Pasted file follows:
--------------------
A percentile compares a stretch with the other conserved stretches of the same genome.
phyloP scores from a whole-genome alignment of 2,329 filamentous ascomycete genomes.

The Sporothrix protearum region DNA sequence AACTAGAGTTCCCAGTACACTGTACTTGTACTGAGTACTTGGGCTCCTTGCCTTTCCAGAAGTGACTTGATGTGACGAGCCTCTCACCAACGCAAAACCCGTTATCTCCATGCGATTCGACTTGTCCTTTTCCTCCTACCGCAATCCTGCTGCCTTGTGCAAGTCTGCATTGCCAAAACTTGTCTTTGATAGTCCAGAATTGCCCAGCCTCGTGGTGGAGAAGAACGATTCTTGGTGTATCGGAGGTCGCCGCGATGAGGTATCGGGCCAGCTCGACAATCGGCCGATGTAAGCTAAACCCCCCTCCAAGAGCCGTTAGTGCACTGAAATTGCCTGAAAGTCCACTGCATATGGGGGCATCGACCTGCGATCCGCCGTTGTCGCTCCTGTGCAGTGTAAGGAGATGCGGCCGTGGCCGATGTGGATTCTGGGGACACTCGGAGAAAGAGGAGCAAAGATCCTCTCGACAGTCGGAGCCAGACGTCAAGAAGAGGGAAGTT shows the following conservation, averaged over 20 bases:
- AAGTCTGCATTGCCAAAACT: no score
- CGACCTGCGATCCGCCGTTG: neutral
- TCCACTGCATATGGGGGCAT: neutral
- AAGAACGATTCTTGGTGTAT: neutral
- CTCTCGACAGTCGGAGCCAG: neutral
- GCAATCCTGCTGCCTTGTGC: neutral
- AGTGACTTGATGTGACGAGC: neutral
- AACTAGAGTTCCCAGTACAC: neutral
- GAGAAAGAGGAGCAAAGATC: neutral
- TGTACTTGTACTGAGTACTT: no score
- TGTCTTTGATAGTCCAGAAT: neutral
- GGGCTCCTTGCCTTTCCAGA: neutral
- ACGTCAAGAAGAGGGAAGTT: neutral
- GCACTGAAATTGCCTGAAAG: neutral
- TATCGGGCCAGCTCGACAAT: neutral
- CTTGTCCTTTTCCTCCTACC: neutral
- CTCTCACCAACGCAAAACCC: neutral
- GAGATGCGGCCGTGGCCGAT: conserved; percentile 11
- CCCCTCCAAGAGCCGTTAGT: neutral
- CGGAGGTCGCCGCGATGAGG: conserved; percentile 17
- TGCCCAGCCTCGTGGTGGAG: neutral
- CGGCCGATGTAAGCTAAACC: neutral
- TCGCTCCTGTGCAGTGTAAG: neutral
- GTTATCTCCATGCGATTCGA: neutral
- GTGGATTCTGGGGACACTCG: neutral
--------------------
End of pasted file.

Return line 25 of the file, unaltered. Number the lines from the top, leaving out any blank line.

- CGGCCGATGTAAGCTAAACC: neutral